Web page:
The world's foremost polar bear researchers, photographers, filmmakers,
and zoological institutions relate climate change findings and opinions about
the future of the threatened polar bears
SEBASTOPOL, Calif., Oct. 22 /PRNewswire-USNewswire/ -- In an effort to
alert the world that higher temperatures are having an immediate and negative
impact on polar bear conservation due to global warming, Polar Bears
International will launch project thermo-STAT.(TM) The initiative comprises
programs that involve a wide range of participants worldwide. In October,
2008, some events will take place from the shore of Hudson Bay near Churchill,
Manitoba, where polar bears assemble annually to await the freeze up.
Predictions are that if global warming trends continue in the arctic,
two-thirds of the polar bear population could disappear by 2040.
Linked to the world by a high-speed digital network, the team of top
polar bear researchers, photographers, and filmmakers will document and report
from a Tundra Buggy(TM) at Hudson Bay. They will provide live and
near-real-time interviews to the news media. This Digital Stage will be
available for media interviews.
The team will discuss ice conditions and how changes in the environment
and sea ice caused by global warming threaten polar bears, and ultimately all
organisms on the planet. Project thermo-STAT core components include the
Arctic Ambassador Centers, the PBI website's CO2 calculator and the Leadership
Camp. Detailed information on each of the programs can be found online at
The project thermo-STAT(TM) team includes members of PBI's Scientific
Advisory Council: Dr. Steven C. Amstrup, research wildlife biologist, U.S.
Geological Survey, Alaska Science Center, Anchorage, AK; Dr. Donald Moore,
associate director for animal care, Smithsonian's National Zoo, Washington,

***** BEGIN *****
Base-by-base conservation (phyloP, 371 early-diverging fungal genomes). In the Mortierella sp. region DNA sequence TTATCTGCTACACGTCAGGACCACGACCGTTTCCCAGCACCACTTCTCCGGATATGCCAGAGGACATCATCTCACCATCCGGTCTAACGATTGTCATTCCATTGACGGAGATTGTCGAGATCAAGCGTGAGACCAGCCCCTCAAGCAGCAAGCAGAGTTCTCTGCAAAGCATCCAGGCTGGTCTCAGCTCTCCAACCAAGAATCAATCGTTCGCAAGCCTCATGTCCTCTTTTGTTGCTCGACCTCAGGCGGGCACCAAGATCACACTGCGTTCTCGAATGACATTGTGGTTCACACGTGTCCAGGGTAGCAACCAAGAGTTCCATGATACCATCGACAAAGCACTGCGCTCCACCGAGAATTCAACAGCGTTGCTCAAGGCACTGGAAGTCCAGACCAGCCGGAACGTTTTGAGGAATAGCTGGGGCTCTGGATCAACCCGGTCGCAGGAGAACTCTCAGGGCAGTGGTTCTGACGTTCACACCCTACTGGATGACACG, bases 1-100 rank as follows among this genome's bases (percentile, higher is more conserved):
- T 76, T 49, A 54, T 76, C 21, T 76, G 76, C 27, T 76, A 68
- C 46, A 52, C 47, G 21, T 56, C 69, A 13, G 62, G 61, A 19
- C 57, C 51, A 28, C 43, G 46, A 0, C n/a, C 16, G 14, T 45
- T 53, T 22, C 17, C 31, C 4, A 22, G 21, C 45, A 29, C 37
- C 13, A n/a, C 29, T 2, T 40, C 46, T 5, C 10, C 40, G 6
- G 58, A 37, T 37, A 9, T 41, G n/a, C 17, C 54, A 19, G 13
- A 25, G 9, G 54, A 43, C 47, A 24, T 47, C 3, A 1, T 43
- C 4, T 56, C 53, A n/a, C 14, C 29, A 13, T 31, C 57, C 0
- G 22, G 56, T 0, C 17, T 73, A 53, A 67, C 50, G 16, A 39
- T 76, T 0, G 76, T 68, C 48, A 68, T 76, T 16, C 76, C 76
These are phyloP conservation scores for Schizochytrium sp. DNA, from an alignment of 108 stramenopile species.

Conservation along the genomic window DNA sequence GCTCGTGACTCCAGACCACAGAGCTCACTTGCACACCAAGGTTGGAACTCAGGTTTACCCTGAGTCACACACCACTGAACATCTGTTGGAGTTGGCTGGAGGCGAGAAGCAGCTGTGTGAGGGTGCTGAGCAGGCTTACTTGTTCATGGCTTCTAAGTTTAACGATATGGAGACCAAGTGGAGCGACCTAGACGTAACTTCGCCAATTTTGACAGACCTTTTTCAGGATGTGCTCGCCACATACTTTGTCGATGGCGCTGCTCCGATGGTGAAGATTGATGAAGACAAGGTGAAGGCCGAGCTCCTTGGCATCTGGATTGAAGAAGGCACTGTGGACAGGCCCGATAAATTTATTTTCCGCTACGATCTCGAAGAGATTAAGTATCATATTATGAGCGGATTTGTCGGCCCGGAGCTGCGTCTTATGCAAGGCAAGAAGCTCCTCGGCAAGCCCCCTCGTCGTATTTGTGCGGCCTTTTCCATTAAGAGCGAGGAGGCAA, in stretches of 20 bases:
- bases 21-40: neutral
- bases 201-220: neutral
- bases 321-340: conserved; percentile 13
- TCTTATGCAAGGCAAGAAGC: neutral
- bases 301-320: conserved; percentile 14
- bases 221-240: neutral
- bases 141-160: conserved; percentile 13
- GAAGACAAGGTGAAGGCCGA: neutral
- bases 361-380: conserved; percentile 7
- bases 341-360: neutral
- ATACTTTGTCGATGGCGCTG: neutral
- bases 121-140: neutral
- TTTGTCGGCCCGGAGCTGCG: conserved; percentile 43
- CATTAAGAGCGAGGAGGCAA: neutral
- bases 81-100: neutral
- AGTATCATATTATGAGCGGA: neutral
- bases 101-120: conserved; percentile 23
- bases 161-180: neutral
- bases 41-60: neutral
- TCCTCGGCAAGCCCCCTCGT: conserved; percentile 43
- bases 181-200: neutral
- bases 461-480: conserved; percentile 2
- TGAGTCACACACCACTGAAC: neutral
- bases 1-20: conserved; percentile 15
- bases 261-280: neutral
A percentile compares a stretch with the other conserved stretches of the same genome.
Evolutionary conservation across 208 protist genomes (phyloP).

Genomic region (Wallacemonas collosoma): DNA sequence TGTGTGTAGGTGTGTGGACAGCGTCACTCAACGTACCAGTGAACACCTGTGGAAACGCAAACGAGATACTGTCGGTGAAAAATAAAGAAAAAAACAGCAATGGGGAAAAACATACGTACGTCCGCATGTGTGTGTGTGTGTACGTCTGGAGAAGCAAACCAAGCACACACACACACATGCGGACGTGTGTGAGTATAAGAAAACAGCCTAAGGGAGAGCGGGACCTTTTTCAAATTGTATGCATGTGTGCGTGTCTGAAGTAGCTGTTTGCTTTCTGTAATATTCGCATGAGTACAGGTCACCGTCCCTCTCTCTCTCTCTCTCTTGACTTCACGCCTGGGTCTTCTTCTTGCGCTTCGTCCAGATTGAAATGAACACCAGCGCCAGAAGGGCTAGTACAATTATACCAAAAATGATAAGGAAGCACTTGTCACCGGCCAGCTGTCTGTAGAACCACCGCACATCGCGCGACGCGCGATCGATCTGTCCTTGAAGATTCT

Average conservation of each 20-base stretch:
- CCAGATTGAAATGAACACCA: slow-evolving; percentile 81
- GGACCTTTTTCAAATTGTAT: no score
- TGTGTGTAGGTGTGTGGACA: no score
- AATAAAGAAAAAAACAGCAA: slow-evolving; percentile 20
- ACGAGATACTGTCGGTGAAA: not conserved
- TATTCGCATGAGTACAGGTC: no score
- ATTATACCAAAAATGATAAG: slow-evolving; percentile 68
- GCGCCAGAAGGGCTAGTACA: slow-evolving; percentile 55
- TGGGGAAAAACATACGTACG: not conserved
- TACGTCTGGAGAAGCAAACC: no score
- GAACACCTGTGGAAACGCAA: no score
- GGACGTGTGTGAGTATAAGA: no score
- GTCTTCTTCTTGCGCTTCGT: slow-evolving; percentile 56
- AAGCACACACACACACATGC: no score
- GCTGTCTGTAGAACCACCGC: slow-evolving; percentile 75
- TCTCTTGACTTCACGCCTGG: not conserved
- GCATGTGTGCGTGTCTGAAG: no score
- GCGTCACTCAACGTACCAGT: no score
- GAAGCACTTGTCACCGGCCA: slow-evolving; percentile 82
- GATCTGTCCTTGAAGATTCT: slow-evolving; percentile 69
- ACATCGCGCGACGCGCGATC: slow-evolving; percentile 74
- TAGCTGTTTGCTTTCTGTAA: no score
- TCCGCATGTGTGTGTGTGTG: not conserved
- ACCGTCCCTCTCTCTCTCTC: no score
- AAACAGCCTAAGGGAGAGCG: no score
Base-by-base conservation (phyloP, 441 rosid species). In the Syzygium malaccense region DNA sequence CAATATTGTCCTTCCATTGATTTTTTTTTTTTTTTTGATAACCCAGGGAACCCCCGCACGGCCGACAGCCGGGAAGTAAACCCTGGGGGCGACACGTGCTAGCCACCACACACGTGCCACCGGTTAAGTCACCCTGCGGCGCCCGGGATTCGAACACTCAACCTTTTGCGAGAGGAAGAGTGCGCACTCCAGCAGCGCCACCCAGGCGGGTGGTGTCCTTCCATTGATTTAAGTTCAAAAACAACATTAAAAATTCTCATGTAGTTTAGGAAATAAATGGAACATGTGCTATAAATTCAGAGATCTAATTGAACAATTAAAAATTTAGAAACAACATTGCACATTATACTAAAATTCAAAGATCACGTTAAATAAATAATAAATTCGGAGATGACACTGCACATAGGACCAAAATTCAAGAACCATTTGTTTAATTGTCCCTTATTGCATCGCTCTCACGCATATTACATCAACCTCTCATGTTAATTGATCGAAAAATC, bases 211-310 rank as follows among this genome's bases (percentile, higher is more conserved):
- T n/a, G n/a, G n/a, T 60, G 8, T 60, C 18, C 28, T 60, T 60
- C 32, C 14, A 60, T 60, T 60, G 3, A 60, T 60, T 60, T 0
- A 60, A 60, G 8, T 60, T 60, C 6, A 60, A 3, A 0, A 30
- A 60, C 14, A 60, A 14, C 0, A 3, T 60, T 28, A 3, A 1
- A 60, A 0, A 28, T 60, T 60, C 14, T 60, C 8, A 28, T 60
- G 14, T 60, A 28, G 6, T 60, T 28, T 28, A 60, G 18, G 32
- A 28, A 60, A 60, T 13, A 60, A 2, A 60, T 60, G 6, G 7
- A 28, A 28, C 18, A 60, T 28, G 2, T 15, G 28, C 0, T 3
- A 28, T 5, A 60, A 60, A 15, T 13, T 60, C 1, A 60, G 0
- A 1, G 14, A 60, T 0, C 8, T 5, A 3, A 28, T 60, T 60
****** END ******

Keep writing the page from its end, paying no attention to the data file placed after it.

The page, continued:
D.C. and founding vice-chair and current advisor of animal welfare, American
Zoo & Aquarium Association (AZA); Dr. Thomas S. Smith, associate professor and
research wildlife biologist, Department of Plant and Wildlife Sciences,
Brigham Young University, Provo, Utah; and Dr. Ian Stirling, scientist
emeritus, Canadian Wildlife Service and adjunct professor, Department of
Biological Sciences, University of Alberta; and other elite polar bear
scientists. Additionally, the team includes four-time Emmy Award-winning
filmmaker, Daniel Zatz, and renowned award-winning photographer, Daniel J.
Cox, as well as many others.
They will interpret the current and projected future of polar bear
conservation, and they will help encourage viewers around the world to take
actions that can reduce carbon footprints, such as curtailing driving and
planning trips efficiently; bicycling when possible; reducing electricity as
much as possible; supporting the return to rail transport for the transfer of
goods; and eating locally-grown, organic food to encourage the reduction in
the use of nitrogen-based fertilizers; all of which affect climate change.
According to Robert Buchanan, PBI president, "It has become increasingly
clear that damage is occurring daily to our Earth and its creatures. Among the
gravest concerns is the peril imposed by global warming and vanishing sea ice.
The polar bear has become the iconic image of this threat, but all of us know
that the polar bear is literally the tip of the iceberg. Climate change is
threatening flora and fauna of all types -- and that includes we humans. The
heat is on. The time is now."
Polar Bears International is a non-profit organization devoted to
worldwide conservation of the polar bear through support of research and
education. World headquarters are in Winnipeg, Manitoba, Canada, at 550-5
Donald Street, Winnipeg, Manitoba, R3L-2T4, Canada. U.S. headquarters are in
For more information, see www.polarbearsinternational.org.
For further information:
For further information: Robert Buchanan, president, +1-813-335-3585
firstname.lastname@example.org Web Site: